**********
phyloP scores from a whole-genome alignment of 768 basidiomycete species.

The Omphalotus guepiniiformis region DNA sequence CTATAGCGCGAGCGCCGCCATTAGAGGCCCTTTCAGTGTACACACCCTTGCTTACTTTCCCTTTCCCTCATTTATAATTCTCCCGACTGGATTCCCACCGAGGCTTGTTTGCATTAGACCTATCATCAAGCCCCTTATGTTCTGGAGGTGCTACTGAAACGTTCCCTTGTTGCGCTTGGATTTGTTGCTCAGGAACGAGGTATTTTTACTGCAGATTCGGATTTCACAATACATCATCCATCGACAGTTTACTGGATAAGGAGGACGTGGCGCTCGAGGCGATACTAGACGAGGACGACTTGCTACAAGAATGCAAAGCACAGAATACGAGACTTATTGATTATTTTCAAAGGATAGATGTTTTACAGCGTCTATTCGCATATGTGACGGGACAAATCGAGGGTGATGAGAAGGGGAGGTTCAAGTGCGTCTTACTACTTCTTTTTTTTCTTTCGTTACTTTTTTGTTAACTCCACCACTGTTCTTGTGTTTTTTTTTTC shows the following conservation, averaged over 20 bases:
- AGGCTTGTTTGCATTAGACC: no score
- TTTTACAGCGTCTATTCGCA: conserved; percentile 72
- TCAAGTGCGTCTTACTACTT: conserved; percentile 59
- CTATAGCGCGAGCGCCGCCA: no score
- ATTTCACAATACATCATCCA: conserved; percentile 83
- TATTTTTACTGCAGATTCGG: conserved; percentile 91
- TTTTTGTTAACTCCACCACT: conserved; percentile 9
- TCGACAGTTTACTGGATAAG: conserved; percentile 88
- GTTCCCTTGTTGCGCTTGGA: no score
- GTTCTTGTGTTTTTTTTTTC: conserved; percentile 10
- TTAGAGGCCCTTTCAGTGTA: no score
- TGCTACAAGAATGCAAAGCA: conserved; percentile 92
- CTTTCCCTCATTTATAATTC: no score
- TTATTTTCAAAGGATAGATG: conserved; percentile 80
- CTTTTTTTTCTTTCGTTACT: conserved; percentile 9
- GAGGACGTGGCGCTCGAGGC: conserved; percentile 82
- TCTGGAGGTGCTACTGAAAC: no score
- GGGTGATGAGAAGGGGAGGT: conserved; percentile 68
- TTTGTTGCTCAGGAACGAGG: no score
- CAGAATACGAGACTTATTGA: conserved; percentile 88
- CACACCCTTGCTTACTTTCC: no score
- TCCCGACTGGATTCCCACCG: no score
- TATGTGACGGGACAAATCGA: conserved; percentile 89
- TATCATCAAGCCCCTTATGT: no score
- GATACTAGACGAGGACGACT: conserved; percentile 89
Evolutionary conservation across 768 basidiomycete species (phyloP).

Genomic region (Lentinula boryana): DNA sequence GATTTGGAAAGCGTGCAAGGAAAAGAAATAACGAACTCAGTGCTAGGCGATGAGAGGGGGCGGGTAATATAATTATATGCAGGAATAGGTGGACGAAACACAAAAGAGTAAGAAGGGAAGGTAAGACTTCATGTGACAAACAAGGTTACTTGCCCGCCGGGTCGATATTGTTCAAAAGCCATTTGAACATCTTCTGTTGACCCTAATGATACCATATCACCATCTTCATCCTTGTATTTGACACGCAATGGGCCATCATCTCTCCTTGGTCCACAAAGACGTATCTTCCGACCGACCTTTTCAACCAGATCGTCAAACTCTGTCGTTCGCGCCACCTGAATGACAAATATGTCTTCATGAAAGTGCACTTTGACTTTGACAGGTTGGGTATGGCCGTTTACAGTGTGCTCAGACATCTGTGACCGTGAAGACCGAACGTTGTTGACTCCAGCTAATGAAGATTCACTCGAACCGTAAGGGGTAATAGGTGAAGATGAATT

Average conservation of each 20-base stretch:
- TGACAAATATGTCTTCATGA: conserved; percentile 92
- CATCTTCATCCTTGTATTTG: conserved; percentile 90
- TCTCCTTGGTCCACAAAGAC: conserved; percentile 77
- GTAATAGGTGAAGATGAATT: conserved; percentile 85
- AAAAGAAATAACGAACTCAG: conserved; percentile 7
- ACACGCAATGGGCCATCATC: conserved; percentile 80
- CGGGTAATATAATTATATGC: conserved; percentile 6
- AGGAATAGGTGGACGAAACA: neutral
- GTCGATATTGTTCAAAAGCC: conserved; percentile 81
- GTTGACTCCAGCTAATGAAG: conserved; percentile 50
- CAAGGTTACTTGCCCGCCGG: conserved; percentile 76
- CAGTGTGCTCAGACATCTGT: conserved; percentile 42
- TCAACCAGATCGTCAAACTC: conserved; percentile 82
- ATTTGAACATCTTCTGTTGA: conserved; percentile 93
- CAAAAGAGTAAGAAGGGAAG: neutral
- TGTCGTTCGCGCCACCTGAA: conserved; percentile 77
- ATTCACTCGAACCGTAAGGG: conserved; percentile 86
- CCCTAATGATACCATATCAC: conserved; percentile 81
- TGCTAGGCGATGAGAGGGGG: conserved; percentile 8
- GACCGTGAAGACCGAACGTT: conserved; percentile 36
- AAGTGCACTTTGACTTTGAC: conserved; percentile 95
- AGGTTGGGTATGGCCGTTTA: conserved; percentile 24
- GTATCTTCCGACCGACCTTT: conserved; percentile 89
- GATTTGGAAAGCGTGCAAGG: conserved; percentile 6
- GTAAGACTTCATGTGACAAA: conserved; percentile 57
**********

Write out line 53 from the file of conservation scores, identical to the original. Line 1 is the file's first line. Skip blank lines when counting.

- GTATCTTCCGACCGACCTTT: conserved; percentile 89